08 Jul 2019 By Carolyn Hirst
Most of the work I do centres around dispute resolution – as a researcher, a tribunal member and as a mediator. I am currently working on a project about the impact there can be on staff members when they are complained about by service users, and what practical advice could be provided to help with this. And this has led me to thinking about why people forgive each other – and to reading a recent paper ‘The critical role of customer forgiveness in successful service recovery’ by University of Houston academic L. Jean Harrison-Walker.
This paper considers that forgiveness is one of the relatively few universal virtues and that it can be described as a deliberate process that transforms a vengeful negative response into a positive one. So forgiveness is a response to unfairness that involves the lessening of resentment or anger towards the offender and the initiation of more positive feelings, thoughts and behaviours towards that person.
What this article looked at was the effectiveness of different recovery strategies offered by restaurant and healthcare service organisations to their dissatisfied customers. The strategies examined were apologising, offering compensation and allowing customers to voice their concerns. And the purpose of this research was to find out which strategy most effectively reduced negative word of mouth and led to long-time customer retention.
The research found that in the restaurant industry both apology and voice led to customer forgiveness, but that only voice proved effective as a strategy leading to forgiveness in healthcare. So for both types of services it was important for the customer to have a voice and express their feelings. The conclusion reached was that customers needed to feel that their concerns and frustrations had been heard in order to forgive the service provider.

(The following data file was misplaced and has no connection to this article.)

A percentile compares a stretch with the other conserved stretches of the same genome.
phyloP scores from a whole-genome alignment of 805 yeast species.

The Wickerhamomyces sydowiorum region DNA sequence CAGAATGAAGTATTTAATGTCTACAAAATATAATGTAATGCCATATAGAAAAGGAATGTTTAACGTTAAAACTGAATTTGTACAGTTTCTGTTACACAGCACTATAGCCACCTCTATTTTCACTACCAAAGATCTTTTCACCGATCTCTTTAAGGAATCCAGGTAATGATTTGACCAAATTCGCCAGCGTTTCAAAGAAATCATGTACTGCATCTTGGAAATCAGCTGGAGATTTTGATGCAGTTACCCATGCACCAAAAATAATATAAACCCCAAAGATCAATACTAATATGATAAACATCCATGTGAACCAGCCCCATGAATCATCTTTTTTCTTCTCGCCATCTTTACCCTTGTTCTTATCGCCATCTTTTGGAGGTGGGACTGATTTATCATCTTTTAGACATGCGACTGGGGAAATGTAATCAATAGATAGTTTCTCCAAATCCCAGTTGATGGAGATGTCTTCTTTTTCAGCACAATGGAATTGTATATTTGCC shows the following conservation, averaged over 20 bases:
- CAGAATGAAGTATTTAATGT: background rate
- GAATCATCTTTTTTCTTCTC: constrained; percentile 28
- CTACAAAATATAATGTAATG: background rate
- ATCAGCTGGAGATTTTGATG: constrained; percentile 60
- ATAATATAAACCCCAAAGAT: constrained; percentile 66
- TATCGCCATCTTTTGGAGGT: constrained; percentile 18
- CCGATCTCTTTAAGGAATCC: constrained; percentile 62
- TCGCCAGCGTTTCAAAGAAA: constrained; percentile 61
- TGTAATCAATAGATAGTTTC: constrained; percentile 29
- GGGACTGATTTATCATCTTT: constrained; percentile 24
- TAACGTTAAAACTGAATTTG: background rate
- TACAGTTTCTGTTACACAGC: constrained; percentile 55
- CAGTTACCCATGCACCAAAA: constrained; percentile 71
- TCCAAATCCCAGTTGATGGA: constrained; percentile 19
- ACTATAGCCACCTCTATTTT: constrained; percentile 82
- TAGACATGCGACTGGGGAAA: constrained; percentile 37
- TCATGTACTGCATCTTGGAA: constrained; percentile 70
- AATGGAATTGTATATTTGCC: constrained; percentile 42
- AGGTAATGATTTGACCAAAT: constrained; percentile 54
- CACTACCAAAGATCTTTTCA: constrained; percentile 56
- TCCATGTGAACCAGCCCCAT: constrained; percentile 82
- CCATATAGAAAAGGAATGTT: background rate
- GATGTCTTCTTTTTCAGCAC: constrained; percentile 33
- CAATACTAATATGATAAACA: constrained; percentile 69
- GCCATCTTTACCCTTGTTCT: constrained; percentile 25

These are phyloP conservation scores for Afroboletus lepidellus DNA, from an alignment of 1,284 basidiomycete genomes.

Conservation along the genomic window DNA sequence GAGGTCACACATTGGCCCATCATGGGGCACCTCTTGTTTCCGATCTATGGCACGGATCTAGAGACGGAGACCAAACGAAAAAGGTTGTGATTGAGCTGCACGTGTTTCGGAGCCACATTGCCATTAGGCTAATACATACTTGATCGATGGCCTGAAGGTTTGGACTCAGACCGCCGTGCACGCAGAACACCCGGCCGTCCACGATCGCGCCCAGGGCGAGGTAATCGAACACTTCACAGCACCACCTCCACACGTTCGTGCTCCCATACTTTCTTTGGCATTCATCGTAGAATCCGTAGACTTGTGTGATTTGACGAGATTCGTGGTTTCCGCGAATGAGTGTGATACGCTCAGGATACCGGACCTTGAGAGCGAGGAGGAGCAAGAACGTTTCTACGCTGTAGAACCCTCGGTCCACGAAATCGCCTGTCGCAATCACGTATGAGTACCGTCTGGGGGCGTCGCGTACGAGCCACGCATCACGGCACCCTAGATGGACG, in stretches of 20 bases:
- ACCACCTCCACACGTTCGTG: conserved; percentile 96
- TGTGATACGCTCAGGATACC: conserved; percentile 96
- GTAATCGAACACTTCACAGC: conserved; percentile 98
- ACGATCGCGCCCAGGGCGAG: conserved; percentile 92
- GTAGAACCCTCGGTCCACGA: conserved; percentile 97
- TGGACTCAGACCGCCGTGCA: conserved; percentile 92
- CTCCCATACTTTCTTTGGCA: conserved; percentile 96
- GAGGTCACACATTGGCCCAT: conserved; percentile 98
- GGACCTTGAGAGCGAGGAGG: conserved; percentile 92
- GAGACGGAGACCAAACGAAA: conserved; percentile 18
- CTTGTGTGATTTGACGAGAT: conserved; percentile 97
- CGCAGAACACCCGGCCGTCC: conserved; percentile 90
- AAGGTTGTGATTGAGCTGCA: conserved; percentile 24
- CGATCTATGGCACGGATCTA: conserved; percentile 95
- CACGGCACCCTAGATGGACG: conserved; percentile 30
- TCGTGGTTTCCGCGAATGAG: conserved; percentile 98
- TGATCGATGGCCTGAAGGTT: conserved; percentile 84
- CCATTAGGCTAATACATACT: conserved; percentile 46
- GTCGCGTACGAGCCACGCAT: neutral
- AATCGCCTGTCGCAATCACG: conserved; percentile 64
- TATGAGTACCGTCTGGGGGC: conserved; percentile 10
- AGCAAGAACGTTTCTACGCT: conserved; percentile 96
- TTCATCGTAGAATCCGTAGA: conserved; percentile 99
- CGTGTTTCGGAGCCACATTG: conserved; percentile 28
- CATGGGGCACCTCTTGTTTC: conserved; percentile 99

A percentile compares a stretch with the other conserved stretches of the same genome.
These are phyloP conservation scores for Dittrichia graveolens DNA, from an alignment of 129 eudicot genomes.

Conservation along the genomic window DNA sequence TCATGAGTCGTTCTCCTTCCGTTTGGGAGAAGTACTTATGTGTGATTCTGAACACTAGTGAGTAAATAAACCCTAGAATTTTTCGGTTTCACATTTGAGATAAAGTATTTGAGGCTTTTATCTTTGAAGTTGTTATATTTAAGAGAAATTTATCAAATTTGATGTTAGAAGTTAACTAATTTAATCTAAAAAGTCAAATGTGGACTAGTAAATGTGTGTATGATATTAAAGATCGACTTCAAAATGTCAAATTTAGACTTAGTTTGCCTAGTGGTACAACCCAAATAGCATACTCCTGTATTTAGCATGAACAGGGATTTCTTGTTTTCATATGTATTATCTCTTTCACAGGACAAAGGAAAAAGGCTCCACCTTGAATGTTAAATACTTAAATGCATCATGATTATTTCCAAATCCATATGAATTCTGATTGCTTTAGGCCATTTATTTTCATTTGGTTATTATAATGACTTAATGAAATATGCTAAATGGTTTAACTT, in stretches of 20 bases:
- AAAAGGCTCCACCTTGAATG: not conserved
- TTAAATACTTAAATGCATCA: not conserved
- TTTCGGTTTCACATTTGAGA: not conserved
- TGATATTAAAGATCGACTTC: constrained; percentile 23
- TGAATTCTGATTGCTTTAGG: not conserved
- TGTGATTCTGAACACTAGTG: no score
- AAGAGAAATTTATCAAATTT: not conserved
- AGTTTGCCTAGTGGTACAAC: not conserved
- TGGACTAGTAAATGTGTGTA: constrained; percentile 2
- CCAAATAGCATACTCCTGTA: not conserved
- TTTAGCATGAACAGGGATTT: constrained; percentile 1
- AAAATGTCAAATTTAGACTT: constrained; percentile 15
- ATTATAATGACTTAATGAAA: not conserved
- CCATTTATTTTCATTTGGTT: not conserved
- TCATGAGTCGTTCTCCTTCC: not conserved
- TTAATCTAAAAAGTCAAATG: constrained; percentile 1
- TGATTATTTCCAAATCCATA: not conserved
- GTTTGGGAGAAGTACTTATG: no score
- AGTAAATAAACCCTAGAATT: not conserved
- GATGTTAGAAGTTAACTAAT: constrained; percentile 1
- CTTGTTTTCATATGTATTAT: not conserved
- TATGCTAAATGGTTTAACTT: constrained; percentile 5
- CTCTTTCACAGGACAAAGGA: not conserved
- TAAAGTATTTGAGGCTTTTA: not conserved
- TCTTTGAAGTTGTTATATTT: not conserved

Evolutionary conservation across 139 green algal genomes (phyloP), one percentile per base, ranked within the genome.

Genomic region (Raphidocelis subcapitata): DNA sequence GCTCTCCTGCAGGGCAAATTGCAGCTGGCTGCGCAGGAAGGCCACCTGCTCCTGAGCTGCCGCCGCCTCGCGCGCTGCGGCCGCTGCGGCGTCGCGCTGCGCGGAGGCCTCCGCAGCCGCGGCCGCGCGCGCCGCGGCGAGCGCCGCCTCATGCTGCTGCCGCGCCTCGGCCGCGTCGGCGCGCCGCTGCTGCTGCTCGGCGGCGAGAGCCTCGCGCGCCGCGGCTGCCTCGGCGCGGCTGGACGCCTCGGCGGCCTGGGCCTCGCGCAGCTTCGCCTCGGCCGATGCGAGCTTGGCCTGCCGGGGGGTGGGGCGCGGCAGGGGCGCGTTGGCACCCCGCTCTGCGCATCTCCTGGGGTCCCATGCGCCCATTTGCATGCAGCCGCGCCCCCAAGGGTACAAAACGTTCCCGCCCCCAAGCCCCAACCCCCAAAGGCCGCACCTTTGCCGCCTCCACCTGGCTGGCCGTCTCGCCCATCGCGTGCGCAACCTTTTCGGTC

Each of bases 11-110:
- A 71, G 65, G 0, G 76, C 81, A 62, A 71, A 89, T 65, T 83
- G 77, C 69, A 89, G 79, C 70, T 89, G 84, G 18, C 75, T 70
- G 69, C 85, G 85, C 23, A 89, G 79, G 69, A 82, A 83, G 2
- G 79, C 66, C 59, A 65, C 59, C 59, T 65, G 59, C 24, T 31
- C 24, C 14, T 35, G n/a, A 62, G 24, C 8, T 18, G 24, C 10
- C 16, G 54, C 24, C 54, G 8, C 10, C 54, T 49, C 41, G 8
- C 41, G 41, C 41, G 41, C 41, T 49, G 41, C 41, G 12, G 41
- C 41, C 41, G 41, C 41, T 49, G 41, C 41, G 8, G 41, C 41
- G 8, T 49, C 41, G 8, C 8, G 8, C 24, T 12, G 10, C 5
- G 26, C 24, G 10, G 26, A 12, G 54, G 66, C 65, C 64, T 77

These findings echo my own experience as a mediator. And in his 1993 article ‘Revenge, Forgiveness, and the Magic of Mediation’, Kenneth Cloke said that “As a mediator, I often encounter parties whose anger has become a force more powerful than self-interest, especially in cases involving shame or humiliation. I have tried to find ways of releasing them from vengeful, self- harming behavior by creating an alternative in forgiveness and reconciliation.”
What Kenneth Cloke goes on to say in his article is that some of the magic which can be experienced in mediation flows from simple conflict resolution techniques which are commonly used by mediators in all cultures. These include having the parties move through the following steps
– expressing their anger or desire for revenge;
– communicating their pain;
– listening to each other;
– stating their perceptions of what happened;
– understanding the other person’s motives;
– hearing each other’s stories and creating a mutually acceptable, integrated version of what happened;
– recognising what they have in common;
– saying what they need in order to let it go;
– apologising for what they did, both to each other and to themselves; and
– allowing themselves to let go of their anger and desire for revenge, preferably through some form of ritual.
Kenneth Cloke also says that forgiveness is not simply a result, but a process, a letting go of the past and an opening to the future. And that “The mediator helps both parties imagine forgiveness, then creates a path that leads there, step by step.” Wise words indeed and still very relevant today.